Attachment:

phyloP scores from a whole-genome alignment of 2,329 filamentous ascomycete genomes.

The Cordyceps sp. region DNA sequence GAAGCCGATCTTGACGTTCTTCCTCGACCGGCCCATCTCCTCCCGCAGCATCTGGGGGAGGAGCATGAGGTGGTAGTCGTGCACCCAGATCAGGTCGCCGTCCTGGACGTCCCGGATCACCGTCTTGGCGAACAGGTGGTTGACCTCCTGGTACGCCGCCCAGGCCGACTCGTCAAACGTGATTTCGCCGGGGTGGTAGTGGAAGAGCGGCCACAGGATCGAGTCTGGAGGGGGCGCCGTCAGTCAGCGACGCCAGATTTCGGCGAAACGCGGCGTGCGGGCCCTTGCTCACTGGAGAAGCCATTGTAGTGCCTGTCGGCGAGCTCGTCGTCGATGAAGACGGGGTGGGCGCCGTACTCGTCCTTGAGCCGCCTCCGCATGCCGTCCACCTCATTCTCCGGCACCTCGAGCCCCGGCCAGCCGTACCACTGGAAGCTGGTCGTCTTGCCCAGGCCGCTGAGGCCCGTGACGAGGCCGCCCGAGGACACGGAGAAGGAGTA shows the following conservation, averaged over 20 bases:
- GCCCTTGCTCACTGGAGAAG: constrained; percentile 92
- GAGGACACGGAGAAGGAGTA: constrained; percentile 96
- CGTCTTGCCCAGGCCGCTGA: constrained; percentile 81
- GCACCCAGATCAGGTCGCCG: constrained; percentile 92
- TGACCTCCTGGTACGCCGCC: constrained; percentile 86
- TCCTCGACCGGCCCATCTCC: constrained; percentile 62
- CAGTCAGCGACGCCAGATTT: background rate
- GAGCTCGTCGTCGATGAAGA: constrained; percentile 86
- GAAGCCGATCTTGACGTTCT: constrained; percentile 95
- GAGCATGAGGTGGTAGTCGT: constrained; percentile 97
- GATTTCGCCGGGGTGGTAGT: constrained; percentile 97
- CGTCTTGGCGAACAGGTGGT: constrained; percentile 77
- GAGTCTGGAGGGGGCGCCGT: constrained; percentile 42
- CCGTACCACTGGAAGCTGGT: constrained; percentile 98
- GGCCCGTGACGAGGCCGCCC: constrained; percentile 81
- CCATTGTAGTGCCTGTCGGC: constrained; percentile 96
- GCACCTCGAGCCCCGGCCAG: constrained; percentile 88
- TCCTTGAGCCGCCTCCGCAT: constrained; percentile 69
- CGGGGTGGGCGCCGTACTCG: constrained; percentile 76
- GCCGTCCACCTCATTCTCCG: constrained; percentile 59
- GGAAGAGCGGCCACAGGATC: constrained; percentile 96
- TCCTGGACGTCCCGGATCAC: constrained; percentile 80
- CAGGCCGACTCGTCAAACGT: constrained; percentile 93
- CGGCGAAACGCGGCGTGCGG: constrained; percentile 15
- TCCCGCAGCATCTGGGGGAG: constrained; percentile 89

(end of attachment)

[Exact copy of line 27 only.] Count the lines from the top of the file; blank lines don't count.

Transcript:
- TCCCGCAGCATCTGGGGGAG: constrained; percentile 89